He said: “Their foray into the informal retail market, and their partnership with postal operators, has seen the company more than quadruple its retail outlets across the continent in just a few months. It is an impressive story, and one that needed to be recognised.”
Sumesh Rahavendra, Head of Marketing for DHL Express Sub-Saharan Africa, said the key to the company’s success in Africa is due to its customer service and employee commitment.
“Underpinning our ambitious growth strategy and pan-African vision is the understanding that attracting and retaining the best talent to deliver seamless and innovative solutions to our clients across the continent is essential.” These the words of EY CEO, Ajen Sita.
“Our best-in-class HR practices are available to all 28 countries in Africa, from our world-class training across the board, to our wellness strategy, mobility programmes and Africa-wide culture programmes, to name a few.”
Sita’s dedication to maintaining EY’s strong influence in Africa is supported by the company’s overall vision to “build a better working world”.
As one of the chasing pack behind the likes of MTN and Vodacom, Orange can often rely on its employee satisfaction rates to level the playing fields in what is an ever-swinging pendulum of a telecoms industry.
Alongside its people management ethos, the company has also received critical acclaim for its commitment to environmental strategies and particularly the recycling of mobile devices which has been in place for nearly a decade.
G4S is the second largest employer in the world and spans 129 countries so it should come as no surprise that the company’s influence in Africa is also widespread.
Forming a positive reputation for something as individually significant as working conditions is perhaps even more of achievement though and is certainly something that Regional President for Africa, Andy Baker takes great pride in.
“We try to push lead decision making within individual countries; and try to think globally and act locally so that our employees across the region are empowered to make decisions locally and also forge local relationships,” he said.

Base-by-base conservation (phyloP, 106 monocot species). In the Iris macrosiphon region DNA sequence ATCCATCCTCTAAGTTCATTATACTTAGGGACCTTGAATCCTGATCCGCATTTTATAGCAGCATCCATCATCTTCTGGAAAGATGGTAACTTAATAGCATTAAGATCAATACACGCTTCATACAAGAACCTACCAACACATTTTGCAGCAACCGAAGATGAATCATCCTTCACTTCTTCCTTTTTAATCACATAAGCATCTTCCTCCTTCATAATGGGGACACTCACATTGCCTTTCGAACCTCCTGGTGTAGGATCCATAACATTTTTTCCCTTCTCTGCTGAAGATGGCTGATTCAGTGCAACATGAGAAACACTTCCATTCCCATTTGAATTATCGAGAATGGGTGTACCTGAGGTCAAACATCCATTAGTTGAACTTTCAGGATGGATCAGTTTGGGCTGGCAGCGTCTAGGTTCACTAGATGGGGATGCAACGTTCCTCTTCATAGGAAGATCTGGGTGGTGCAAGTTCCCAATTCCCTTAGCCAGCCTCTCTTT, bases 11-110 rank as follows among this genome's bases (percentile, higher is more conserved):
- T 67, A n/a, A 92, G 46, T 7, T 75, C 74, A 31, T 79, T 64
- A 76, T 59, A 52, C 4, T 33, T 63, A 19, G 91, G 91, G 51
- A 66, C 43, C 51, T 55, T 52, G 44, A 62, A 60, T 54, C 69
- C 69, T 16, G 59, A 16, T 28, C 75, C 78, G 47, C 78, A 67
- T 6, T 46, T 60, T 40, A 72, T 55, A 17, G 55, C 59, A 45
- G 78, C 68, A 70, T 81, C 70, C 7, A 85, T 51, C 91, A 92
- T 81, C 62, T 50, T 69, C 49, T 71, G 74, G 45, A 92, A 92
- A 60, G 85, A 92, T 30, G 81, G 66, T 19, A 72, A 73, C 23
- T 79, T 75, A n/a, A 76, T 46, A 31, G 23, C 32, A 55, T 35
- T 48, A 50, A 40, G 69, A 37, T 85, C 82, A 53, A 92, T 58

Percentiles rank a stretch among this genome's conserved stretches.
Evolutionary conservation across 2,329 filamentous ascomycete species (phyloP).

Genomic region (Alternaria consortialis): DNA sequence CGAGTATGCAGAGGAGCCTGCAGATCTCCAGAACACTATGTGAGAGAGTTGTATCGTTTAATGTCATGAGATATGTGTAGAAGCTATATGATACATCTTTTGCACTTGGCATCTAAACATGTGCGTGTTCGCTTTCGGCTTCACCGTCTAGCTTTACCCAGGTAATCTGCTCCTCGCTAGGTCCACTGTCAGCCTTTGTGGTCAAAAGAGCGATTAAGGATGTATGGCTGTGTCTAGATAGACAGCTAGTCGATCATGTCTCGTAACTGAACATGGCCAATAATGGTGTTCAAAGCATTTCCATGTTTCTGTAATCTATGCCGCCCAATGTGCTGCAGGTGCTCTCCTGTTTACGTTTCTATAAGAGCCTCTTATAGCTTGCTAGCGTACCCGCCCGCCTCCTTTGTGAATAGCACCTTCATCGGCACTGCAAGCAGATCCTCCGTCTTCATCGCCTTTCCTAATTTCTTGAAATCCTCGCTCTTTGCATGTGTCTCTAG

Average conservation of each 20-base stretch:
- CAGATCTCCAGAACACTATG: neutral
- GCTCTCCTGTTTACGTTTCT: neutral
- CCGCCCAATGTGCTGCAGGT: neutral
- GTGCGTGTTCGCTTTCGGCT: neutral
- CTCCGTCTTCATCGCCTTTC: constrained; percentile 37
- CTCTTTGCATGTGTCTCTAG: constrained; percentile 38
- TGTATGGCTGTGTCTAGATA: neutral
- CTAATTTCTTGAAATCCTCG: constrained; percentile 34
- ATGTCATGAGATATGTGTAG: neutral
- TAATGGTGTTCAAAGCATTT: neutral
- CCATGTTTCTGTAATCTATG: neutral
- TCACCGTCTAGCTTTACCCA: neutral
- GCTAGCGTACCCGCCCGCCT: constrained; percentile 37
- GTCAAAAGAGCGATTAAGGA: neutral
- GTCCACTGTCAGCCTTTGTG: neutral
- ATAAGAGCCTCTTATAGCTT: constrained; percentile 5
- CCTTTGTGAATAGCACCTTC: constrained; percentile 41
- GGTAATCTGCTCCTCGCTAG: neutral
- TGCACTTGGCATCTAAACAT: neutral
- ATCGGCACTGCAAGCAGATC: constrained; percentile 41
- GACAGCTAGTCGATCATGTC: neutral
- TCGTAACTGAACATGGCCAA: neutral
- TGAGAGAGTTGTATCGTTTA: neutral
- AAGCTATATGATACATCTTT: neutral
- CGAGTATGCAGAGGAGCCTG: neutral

“Across the global business we have a strategic leadership programme, and this identifies talented, high potential people and brings them into project work.
“We have specific internal and external education for them to enhance their development and that works very well. In Africa we do something similar and where necessary we send people overseas to different institutions if we think that is going to accelerate their development.”
It’s official – not only is consumer goods company, Unilever the top company to work for in South Africa, but this same level of quality is officially replicated across the whole of Africa in the eyes of the Top Employers Institute.
Taking SAP’s mantle from last year – a year where Unilever also made the top 10 certified list – the company was praised especially for its talent strategy, workforce planning, learning and development strategies, performance management, leadership development, career and succession management, compensation and benefits, and company culture.
“Unilever is a global organisation with products sold in over 190 countries. Our HR standards and practices therefore have to be world-class,” said Vice President for Human Resources for Unilever Central Africa, Mechell Chetty. “Africa is no different and its unique challenges and socio-economic landscape should never be a pardon for having anything less than the best HR professional standards.
“With Unilever’s growth ambitions in Africa, it is critical to attract, develop and retain the best talent across the continent. The Top Employer Africa certification helps cement our position as a leading employer on the African continent.”